Difficult Loved Ones
Most of us can think of at least one person who we love, but whose presence frequently causes us pain or difficulty. They may be struggling or stuck in their lives, and because we love them it’s difficult to watch them suffer. Or they may just fail to relate with us in the ways we would like them to.
As you bring one of these people to mind, notice what thoughts or perceptions about them fill your awareness.
If you are like most people, you will be aware of ways that the person doesn’t quite measure up. They are missing something, and you may have a sense of what it is. They aren’t ______ enough. Or they are too ______ .
If they’ve been in your life for a long time, you may have well-rehearsed narratives and explanations about why they are the way they are, and what they should do to be better.
This is the lens through which many people view others.
Let’s call it the “deficiency lens”. It sees what’s missing, incomplete, suboptimal, in need of improvement, bad, or wrong.
Generally, there is a degree of truth to what we see about a person when looking through a deficiency lens. We are sensing a gap between potentiality and actuality. The potential of the person and our relationship with them, and the actuality of things.
We don’t look through the lens of deficiency because we dislike the person and want to be critical of them. We do it because we love them and want to see them flourish and to experience intimacy with them.
This is a beautiful desire to be connected with: to help others reach their full potential. However, the question is a pragmatic one: Does beholding someone as deficient optimally help them evolve?
In my experience, the answer is no.
Think: If you were struggling with something in your life, would you want the help of someone who sees you as deficient? Would you be comfortable letting down your defenses with them?
Most difficult behaviors are driven by defenses. They are self-protective strategies to avoid harm and to get one’s needs met. We can draw lines from basic biological defenses to more elaborate psychological structures. Fight, flight, and freeze translate into things like arrogance, criticism, rage, inflation, grandiosity, withdrawal, anxiety, isolation, shame, collapse, depression, inadequacy.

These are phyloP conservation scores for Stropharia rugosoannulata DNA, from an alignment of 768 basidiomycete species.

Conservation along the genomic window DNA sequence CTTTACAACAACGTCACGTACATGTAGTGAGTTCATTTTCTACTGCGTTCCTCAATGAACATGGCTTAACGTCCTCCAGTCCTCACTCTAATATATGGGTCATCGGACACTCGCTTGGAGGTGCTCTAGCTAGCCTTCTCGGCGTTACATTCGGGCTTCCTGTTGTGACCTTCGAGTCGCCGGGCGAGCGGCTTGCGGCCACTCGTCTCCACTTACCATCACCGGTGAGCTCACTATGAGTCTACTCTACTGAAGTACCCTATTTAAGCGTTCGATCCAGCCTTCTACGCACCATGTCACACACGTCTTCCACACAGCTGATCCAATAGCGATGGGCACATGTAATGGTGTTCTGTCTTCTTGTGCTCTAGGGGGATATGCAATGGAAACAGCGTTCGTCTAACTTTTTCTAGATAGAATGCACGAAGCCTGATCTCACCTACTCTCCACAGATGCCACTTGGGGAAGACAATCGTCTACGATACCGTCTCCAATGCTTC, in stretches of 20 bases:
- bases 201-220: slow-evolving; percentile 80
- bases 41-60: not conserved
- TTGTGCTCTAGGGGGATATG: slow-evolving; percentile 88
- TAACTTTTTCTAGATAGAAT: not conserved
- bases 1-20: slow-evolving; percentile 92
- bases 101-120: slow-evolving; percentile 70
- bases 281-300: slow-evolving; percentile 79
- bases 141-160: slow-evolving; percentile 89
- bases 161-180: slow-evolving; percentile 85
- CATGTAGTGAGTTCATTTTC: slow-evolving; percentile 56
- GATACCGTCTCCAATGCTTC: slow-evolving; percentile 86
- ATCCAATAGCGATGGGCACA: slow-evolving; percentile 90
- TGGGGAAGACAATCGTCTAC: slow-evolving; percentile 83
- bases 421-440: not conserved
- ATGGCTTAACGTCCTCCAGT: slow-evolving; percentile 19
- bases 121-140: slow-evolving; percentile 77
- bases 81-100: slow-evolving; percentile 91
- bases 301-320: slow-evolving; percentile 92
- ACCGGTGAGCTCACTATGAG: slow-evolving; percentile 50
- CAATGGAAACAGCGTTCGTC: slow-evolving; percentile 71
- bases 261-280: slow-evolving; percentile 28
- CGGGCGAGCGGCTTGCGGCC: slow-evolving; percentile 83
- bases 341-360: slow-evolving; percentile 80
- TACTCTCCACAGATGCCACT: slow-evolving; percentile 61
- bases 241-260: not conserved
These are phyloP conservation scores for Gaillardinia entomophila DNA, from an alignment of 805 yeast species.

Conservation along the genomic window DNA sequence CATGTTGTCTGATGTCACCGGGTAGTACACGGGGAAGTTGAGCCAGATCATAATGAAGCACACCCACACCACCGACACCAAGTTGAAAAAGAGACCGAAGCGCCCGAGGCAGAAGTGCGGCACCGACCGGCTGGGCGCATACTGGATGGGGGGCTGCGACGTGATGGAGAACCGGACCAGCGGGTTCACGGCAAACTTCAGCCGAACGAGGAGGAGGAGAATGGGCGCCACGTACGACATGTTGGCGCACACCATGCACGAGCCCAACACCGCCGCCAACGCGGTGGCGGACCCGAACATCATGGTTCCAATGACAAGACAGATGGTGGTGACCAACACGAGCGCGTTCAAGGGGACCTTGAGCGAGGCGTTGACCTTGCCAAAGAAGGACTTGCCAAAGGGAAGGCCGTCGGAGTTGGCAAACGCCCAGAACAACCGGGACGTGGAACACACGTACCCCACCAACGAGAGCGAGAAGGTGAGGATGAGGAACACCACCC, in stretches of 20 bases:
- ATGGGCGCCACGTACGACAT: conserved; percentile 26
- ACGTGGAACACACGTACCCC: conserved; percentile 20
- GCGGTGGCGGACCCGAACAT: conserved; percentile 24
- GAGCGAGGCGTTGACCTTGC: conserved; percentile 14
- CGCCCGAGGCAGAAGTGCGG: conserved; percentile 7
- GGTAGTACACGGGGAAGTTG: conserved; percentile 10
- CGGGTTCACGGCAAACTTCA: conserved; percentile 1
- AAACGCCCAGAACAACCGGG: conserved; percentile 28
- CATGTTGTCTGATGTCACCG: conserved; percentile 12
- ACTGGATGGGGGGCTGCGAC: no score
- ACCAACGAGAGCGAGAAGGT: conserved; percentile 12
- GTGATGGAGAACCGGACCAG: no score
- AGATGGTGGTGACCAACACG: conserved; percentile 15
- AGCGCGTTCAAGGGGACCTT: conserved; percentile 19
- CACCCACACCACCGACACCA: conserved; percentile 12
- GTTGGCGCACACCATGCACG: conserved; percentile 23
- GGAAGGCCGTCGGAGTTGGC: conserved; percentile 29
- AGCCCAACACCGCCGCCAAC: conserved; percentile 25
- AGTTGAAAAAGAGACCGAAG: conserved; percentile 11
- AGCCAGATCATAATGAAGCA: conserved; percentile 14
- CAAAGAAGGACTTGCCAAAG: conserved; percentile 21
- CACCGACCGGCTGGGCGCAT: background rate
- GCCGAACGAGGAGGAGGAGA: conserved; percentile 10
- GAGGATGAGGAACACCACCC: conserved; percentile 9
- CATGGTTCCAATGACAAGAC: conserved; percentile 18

When we're with someone who is focused on the ways we don’t measure up (even if they conceal these judgements), we contract and close up around them. We cling to our defenses.
It is tragic really, because the people who love us the most, often cause us the most pain. They think they will help us suffer less by pointing out our shortcomings and giving advice on how to improve. But this approach reinforces our defenses that keep us stuck. Often people may have learned that voicing their judgements doesn’t help, so they keep quiet, but we feel their judgements nonetheless.
There is another lens that is more helpful, we’ll call it the “appreciation lens”.
With this other lens we learn to see a person's strengths, virtues, and gifts. The ways in which they are already admirable, decent, and deserving of respect. To see them in a way that evokes love, care, and warmth in us.
We learn to see this way not as a means to manipulate them to be different, but as a genuine comprehension of the totality of their situation. “I would be and do as them if I were them.”
If someone in your life has come to mind while reading this: What if they are perfect exactly as they are? How might your relationship with them transform if you learned to see them this way?
No one has too many allies. Too many attuned and loving supporters. If we want to help someone we care about, we must first learn to love and accept them fully as they are.
Does the person feel embraced in our presence? A deep welcoming of however they happen to be at the moment?
I’ve written before about the notion that we mirror each other in relationship. If I am tense or guarded around you, you are much more likely to feel tense and guarded around me.
The more that our company feels like a deep embrace, the more people will enjoy being around us, and the more their brightness and gifts will come forward. This creates the conditions for much more satisfying relationships.
The lens of deficiency is like guarding a door to your heart and only letting certain parts of the person in. It is a rejection of how they are showing up. If we want to help those we love, we can learn to open the door and let them in. In my experience people with dysfunctional behaviors are longing for connection, to be seen and appreciated for who they are. Learning to open the door and let them in is a profound gift we can give.
Usually there is good reason for our guardedness. We have been hurt by this person in the past and we don’t want to be hurt again. So go slow, no need to go to an extreme of openness. Just start to experiment with appreciating the person as they are and see how that starts to shift your relationship.